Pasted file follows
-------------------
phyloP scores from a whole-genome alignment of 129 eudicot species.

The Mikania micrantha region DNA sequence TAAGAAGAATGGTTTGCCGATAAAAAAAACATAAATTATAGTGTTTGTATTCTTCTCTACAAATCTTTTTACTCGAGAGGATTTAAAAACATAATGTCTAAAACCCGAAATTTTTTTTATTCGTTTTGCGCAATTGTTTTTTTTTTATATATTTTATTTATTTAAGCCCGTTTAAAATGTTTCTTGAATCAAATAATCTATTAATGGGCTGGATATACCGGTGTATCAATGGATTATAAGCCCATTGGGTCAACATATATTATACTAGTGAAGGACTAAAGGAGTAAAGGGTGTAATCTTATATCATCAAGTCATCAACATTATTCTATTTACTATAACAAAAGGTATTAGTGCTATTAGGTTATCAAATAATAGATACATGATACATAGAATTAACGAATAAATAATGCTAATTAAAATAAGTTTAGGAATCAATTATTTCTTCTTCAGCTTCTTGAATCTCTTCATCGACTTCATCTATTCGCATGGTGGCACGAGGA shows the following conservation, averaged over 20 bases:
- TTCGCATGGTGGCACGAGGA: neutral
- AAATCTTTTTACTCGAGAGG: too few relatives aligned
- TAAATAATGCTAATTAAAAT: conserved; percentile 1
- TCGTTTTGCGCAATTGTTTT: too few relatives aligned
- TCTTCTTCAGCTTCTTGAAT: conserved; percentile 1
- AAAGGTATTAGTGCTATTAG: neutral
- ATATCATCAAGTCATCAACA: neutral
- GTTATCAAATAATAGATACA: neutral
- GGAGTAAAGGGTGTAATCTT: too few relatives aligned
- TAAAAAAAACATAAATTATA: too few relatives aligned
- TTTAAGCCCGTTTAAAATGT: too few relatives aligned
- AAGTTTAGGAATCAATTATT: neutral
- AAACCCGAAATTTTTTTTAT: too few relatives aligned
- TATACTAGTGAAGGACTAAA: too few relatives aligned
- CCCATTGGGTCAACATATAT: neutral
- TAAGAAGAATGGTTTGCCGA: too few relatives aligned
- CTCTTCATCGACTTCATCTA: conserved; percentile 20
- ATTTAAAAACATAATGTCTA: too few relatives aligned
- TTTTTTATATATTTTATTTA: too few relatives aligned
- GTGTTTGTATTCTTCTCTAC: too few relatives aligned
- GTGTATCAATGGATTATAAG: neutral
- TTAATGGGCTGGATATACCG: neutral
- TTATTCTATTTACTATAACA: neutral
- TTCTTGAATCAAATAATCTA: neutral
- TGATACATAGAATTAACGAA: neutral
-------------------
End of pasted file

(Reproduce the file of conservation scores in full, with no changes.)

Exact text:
phyloP scores from a whole-genome alignment of 129 eudicot species.

The Mikania micrantha region DNA sequence TAAGAAGAATGGTTTGCCGATAAAAAAAACATAAATTATAGTGTTTGTATTCTTCTCTACAAATCTTTTTACTCGAGAGGATTTAAAAACATAATGTCTAAAACCCGAAATTTTTTTTATTCGTTTTGCGCAATTGTTTTTTTTTTATATATTTTATTTATTTAAGCCCGTTTAAAATGTTTCTTGAATCAAATAATCTATTAATGGGCTGGATATACCGGTGTATCAATGGATTATAAGCCCATTGGGTCAACATATATTATACTAGTGAAGGACTAAAGGAGTAAAGGGTGTAATCTTATATCATCAAGTCATCAACATTATTCTATTTACTATAACAAAAGGTATTAGTGCTATTAGGTTATCAAATAATAGATACATGATACATAGAATTAACGAATAAATAATGCTAATTAAAATAAGTTTAGGAATCAATTATTTCTTCTTCAGCTTCTTGAATCTCTTCATCGACTTCATCTATTCGCATGGTGGCACGAGGA shows the following conservation, averaged over 20 bases:
- TTCGCATGGTGGCACGAGGA: neutral
- AAATCTTTTTACTCGAGAGG: too few relatives aligned
- TAAATAATGCTAATTAAAAT: conserved; percentile 1
- TCGTTTTGCGCAATTGTTTT: too few relatives aligned
- TCTTCTTCAGCTTCTTGAAT: conserved; percentile 1
- AAAGGTATTAGTGCTATTAG: neutral
- ATATCATCAAGTCATCAACA: neutral
- GTTATCAAATAATAGATACA: neutral
- GGAGTAAAGGGTGTAATCTT: too few relatives aligned
- TAAAAAAAACATAAATTATA: too few relatives aligned
- TTTAAGCCCGTTTAAAATGT: too few relatives aligned
- AAGTTTAGGAATCAATTATT: neutral
- AAACCCGAAATTTTTTTTAT: too few relatives aligned
- TATACTAGTGAAGGACTAAA: too few relatives aligned
- CCCATTGGGTCAACATATAT: neutral
- TAAGAAGAATGGTTTGCCGA: too few relatives aligned
- CTCTTCATCGACTTCATCTA: conserved; percentile 20
- ATTTAAAAACATAATGTCTA: too few relatives aligned
- TTTTTTATATATTTTATTTA: too few relatives aligned
- GTGTTTGTATTCTTCTCTAC: too few relatives aligned
- GTGTATCAATGGATTATAAG: neutral
- TTAATGGGCTGGATATACCG: neutral
- TTATTCTATTTACTATAACA: neutral
- TTCTTGAATCAAATAATCTA: neutral
- TGATACATAGAATTAACGAA: neutral